Time weighs on John Wojnowski. It wears him down. It winds him up.
Time, for Wojnowski, is not just the half century since the priest in the mountains of Italy touched him. It is also the lost days since then, the wasted months and years when he is sure he let everyone down: his parents, his wife, his children, himself.
Markers of time are there, too, in the ragged datebooks that cleave to his body like paper armor. While riding the bus late one night, after another of his vigils outside the Vatican’s United States embassy, he showed them to me: The 2010 datebook inhabits the right pocket of his frayed chinos, 2011 the left; the 2012 book, its pages bound by rubber bands, stiffens the pocket of his shirt.
He has come to this corner and stood with his signs for some 5,000 days. In his datebooks, he records—a word or two, just enough to jog memory—the sights and sounds that keep one day from bleeding into the next.
The Apostolic Nunciature, as the Vatican’s embassy is officially known, sits across the street from the tumbling red digits of the US Naval Observatory’s Master Clock, which displays official US time. There’s a strange symmetry between that clock, its seconds yoked to the oscillation of cesium atoms, and Wojnowski, whose own circuitry can at times seem as unblinking and relentless.
Almost every day for the past 14 years, Wojnowski has stood on the sidewalk outside the nunciature with signs familiar to any Washingtonian traveling on Massachusetts Avenue in Northwest DC: MY LIFE WAS RUINED BY A CATHOLIC PEDOPHILE PRIEST or CATHOLICS COWARDS or VATICAN HIDES PEDOPHILES. He carries his signs, like some cross, for hours. He pivots when the stoplight changes, to face the onrush. He walks up to the windows of tour buses so passengers can see.
For Wojnowski, every second of sign-bearing is precious. On the subway on his way to the nunciature, he used to change cars at each station so the greatest number of riders could see his message. On a bus ride up Massachusetts Avenue one afternoon, he scolded me for standing close to him as we prepared to exit. “Don’t hide my sign,” he said.
After 14 years, I asked, did every second still count? Hadn’t he earned a day of rest? “It’s inconceivable,” he said. “There are not breaks in a war.”
When his daughter and her family visited Washington a few years ago, he cut short visits to the National Zoo and the World War II Memorial so he could be at the corner at his usual hour. “He went right to Massachusetts Avenue for the rest of the day,” says his daughter, Kasia Bonner, a stay-at-home mother who lives in Southern California. “He went to ‘work.’ That’s what we call it.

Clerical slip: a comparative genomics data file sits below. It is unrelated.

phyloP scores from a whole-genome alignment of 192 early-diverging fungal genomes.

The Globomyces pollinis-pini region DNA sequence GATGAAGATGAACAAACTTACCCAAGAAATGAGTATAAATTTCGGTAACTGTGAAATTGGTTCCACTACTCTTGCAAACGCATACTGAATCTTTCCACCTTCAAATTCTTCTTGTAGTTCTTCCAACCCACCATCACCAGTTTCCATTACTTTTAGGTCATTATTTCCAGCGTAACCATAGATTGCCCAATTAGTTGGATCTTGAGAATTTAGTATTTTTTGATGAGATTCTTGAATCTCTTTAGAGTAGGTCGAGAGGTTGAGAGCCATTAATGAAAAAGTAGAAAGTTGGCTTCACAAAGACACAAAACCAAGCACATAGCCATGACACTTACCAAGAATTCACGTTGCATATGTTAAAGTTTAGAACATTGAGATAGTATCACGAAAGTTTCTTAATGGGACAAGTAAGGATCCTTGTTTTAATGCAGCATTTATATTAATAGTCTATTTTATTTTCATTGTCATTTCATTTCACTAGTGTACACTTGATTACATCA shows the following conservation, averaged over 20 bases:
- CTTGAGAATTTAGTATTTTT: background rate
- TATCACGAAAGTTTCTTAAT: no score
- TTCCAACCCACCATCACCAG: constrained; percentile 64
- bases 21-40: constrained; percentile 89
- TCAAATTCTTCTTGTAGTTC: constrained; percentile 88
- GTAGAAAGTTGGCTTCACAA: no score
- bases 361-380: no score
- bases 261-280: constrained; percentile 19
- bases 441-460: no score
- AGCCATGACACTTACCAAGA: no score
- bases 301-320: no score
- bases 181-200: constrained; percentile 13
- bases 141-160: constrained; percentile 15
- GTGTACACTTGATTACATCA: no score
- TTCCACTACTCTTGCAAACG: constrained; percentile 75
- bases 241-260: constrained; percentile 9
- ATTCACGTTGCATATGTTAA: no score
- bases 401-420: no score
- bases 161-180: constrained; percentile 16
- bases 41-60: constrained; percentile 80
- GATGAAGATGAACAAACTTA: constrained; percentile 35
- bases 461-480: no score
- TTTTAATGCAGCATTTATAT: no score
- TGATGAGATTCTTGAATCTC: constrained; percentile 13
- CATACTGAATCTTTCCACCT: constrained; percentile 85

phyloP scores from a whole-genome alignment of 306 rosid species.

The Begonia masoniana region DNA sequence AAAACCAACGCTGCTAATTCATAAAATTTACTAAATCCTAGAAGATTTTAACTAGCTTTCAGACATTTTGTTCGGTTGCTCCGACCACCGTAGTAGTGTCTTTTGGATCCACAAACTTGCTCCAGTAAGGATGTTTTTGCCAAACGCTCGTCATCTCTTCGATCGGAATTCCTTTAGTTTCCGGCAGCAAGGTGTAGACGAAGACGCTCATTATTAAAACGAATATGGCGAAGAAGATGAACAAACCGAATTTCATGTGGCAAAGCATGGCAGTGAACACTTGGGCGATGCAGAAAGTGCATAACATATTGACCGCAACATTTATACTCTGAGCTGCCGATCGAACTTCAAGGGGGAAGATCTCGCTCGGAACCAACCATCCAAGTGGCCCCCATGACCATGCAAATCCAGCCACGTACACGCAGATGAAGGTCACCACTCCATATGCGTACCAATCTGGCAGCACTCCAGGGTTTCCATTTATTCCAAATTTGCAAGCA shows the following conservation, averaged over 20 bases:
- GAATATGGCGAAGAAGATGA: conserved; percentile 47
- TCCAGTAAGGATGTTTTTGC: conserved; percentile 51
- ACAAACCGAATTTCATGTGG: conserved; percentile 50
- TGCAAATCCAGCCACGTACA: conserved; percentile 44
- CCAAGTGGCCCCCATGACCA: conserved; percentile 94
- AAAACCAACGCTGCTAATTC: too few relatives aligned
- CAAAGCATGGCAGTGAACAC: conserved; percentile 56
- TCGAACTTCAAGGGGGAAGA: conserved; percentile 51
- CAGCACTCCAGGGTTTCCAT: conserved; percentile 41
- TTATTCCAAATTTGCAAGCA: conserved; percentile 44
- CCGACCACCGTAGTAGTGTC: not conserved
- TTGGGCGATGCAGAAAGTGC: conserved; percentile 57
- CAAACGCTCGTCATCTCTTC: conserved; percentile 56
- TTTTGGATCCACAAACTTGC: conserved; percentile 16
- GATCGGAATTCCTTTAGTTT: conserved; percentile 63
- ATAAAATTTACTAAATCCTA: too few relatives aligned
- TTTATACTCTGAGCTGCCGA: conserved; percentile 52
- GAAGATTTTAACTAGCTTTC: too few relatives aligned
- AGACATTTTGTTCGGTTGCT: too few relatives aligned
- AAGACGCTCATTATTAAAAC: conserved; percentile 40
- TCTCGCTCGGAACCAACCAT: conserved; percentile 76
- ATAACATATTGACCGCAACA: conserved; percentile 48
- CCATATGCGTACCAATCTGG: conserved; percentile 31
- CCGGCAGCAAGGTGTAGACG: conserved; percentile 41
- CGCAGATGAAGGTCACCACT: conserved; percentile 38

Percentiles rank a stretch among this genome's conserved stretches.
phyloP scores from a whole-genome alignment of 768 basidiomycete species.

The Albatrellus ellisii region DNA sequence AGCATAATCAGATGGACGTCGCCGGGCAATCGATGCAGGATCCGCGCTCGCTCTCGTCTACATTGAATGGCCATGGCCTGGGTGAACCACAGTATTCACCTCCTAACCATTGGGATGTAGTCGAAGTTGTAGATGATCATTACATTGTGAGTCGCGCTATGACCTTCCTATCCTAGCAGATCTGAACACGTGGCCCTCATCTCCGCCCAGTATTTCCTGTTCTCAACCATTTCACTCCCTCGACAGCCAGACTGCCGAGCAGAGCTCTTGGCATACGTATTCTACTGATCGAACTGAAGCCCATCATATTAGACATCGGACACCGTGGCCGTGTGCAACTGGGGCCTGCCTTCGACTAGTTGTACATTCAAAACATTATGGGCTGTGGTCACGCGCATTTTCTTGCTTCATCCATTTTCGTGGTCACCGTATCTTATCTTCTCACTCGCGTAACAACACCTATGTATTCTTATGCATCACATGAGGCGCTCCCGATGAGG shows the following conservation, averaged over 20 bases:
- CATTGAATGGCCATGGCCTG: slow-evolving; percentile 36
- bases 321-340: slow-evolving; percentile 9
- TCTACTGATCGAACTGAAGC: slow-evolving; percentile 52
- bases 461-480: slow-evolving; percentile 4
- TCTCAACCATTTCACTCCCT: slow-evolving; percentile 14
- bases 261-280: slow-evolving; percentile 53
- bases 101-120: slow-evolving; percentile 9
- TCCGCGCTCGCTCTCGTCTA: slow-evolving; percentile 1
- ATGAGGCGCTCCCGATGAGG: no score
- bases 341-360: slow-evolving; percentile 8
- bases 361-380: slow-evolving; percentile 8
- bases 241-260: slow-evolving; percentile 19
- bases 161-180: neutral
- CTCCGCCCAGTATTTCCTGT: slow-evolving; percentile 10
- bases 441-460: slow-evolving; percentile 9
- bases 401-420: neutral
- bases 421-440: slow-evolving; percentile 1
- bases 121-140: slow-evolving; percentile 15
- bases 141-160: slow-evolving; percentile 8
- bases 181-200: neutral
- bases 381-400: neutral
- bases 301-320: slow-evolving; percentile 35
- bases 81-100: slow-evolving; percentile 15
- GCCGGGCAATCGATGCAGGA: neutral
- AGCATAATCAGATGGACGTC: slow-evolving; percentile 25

“It’s his everything,” she says.
Wojnowski turned 69 this year. He was for most of his life an ironworker. He wore a hard hat, toted a lunch pail, teetered on steel beams high above the ground. He built bridges and nuclear power plants and Smithsonian museums. But his toughness isn’t visible on the outside. He stands 5½ feet tall, with an expressive face and fine white hair that retains glimmers of its original red. His skin is so sensitive that it turns an almost translucent crimson in the sun. Wire-rimmed glasses rest low on his nose.
For a man with an eighth-grade education, his vocabulary is surprisingly broad and precise. His voice, a gruff staccato forged of a Polish-Italian upbringing, is often silenced by a stutter.
Two summers ago, on a hot walk home from his evening vigil, he was stricken by a heart attack. Two weeks later, he was back on the corner with his signs.
I met him outside the nunciature one February rush hour after dark, when temperatures had slipped into the 20s. Gusts whipped down Embassy Row, and after a few minutes I had trouble feeling my fingers. When my pen froze, Wojnowski handed me the mechanical pencil he uses to make inscriptions in his datebooks. He had been out for more than two hours, and his nose was dripping. “I hate the cold,” he said.